On your USB drives, you want to carry software that you need, and for that the PortableApps Suite really is outstanding. It's almost like carrying your own computer with you, without the hassle of actually doing so. Log in to any strange machine, and you are armed and ready with all of your favourite software available to you.
If I had to choose one single Portable App that was most important to me, it would be KeePass. Keepass provides tremendous security advantages and Lifehacker's looked at protecting your passwords in general. This is even more true and relevant when travelling in remote places.
I keep two KeePass databases with me at all times: my primary database with all of my passwords which I use constantly, and another that only contains scanned PDFs of all of my most important travel documents, including:
- Birth Certificate
- Travel Visas (if I have them)
- Health/Travel Insurance info
- A list of vaccinations I've had and when I had them
- Medical Records
- My Driver's License
In that they are in a KeePass database, they are all stored encrypted while on the USB. Truth be told, no digital copies of those documents will stand up legally in place of hard copies, but sometimes the information on them is all you need and enough to cover you while a hard copy replacement is sent overnight from home.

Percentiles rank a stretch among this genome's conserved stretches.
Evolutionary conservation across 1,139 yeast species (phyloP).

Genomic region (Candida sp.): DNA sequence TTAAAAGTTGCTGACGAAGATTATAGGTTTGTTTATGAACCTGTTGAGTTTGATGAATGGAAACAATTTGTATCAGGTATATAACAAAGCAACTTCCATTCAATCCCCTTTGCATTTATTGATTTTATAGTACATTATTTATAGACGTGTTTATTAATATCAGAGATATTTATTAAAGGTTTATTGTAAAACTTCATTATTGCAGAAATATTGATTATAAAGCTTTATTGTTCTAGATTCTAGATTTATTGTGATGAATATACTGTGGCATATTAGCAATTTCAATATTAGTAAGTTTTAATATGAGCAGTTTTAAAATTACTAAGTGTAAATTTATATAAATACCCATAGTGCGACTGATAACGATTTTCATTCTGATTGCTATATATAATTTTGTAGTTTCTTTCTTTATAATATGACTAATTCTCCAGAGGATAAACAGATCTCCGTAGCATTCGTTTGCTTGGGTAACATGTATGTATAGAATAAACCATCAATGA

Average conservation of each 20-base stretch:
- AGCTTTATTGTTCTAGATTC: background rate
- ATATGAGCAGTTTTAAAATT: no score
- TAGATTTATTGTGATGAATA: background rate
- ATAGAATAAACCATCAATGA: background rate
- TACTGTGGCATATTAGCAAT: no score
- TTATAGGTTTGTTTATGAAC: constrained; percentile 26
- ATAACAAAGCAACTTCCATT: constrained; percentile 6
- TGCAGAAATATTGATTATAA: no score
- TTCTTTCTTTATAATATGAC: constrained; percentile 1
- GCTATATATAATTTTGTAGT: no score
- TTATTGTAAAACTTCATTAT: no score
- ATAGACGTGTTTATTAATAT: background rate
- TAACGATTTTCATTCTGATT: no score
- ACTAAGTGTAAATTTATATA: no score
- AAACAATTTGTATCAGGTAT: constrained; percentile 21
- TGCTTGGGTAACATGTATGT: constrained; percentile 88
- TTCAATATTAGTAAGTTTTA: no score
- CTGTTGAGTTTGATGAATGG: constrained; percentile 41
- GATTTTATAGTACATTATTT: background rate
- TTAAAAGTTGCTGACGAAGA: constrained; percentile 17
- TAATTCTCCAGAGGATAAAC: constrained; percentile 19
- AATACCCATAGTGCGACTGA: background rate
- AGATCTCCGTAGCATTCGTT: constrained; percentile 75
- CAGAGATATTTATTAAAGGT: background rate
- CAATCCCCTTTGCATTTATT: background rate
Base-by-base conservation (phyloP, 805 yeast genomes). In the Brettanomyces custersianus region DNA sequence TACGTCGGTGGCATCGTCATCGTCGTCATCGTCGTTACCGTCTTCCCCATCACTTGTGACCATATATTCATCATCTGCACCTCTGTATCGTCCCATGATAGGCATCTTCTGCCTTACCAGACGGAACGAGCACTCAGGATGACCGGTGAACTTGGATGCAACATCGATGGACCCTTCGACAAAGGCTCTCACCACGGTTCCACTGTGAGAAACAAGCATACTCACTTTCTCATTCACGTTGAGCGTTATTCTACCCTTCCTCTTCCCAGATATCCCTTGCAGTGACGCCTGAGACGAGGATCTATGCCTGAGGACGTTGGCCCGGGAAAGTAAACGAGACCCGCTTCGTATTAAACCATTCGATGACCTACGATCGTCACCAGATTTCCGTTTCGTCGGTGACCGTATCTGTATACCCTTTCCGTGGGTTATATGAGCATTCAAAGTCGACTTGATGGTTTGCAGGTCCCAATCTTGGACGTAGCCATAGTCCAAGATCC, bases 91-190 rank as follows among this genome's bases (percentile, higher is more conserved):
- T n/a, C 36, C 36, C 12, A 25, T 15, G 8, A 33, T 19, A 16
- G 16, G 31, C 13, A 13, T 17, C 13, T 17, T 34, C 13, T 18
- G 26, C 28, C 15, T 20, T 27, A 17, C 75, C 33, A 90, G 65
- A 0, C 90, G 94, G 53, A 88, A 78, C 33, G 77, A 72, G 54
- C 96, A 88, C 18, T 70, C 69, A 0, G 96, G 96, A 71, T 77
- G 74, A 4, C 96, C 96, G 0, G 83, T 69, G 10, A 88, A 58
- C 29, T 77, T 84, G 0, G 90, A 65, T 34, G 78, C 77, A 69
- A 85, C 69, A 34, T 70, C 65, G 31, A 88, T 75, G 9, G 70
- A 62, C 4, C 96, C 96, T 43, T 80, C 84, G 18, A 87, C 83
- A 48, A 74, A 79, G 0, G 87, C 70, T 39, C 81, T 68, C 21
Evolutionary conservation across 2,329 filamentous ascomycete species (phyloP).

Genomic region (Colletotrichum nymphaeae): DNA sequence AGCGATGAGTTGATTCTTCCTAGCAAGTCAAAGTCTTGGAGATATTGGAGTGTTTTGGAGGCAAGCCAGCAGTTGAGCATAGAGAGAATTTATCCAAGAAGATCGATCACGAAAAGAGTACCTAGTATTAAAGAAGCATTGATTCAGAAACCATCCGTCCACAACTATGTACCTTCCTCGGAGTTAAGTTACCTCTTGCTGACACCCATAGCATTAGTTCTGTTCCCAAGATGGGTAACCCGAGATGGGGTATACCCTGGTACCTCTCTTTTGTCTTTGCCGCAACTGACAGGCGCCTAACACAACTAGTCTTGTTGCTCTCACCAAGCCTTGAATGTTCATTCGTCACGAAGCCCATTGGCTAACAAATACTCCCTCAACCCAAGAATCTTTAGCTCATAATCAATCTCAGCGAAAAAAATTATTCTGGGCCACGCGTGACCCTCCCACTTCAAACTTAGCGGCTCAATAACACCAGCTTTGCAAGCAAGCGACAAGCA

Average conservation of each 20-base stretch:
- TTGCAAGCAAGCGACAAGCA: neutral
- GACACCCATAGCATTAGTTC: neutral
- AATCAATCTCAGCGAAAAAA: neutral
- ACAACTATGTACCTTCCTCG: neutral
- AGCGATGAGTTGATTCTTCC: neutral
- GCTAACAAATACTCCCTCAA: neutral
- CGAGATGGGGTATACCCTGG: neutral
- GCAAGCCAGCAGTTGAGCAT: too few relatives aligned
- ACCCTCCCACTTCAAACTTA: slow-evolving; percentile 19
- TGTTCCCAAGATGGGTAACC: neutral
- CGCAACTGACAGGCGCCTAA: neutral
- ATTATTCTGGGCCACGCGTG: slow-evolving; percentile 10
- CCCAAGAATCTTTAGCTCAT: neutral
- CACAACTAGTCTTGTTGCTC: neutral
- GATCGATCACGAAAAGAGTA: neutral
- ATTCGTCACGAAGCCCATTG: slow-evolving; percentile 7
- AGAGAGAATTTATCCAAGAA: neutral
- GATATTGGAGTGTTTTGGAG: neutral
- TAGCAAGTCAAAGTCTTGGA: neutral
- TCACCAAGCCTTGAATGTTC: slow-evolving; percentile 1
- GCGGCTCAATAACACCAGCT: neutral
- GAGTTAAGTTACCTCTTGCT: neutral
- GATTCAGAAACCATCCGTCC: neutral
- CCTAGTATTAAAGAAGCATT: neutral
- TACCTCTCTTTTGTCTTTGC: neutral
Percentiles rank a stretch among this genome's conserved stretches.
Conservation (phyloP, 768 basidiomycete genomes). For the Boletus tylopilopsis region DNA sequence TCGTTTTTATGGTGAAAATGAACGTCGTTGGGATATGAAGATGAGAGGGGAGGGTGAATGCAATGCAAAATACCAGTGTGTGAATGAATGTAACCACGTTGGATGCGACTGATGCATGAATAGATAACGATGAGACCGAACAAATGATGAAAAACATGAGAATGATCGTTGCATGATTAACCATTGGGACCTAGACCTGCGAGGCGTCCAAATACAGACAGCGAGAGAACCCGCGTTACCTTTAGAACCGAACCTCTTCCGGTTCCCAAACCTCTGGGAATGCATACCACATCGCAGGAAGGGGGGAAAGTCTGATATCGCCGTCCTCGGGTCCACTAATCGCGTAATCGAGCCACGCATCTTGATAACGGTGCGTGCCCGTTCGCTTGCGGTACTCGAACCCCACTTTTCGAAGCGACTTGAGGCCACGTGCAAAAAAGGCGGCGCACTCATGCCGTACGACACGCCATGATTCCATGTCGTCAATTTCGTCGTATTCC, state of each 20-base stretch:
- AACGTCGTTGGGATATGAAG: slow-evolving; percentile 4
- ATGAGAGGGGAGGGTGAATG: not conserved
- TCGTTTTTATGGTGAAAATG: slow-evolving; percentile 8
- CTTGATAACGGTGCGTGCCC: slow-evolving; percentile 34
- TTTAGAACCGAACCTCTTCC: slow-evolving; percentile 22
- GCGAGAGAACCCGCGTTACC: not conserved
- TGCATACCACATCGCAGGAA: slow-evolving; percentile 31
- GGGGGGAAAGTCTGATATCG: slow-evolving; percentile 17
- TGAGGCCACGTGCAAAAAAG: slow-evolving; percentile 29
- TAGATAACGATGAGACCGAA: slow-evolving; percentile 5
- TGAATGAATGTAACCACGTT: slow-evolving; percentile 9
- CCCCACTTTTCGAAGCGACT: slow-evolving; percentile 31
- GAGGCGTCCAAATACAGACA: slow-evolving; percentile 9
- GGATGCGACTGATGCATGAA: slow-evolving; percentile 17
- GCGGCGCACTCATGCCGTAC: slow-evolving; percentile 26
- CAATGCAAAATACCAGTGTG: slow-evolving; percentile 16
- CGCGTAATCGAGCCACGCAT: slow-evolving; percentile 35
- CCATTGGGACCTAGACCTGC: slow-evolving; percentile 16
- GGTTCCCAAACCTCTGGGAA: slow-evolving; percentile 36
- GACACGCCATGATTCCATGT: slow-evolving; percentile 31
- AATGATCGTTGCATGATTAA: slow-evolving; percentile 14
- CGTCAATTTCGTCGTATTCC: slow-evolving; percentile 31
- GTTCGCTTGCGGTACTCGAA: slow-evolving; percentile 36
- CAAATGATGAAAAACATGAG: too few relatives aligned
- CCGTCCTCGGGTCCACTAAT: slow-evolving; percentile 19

With the possible exception of Google Wave (which I'm excited for but not quite ready to switch to), Skype is still the best way to chat and talk securely (but of course don't let the app permanently store your login and password or history).
Travellers in China should beware of "Tom-Skype", a legitimate Chinese version of Skype which was developed in conjunction with one of China's phone companies. That version is not secure, but other versions, such as the one you can get from PortableApps, are.
Hardcore backpacking is a wonderful adventure, but it isn't always restful. Sometimes you want to kick back, relax and catch up with the latest TV shows and movies. uTorrent now also exists as a portable app, so depending on the friendliness of the staff of the internet cafe where you are logging in, you could — in theory — download things for your listening or viewing pleasure to watch the next day on your portable version of VLC.
When it comes to encrypting your files, there is nothing better than TrueCrypt. It is possible to bring along with you a portable version of TrueCrypt, but you can't mount TrueCrypt encrypted drives without admin privileges on the computer you are using. Ideally, I would love to use TrueCrypt to encrypt my USB drives in their entirety, but since having admin privileges is always hit or miss when travelling, it's a risk I can't afford to take. Any documents on my drive that I feel need to be encrypted, I can just store in a KeePass database. But I still carry TrueCrypt with me and it has come in very handy on occasion.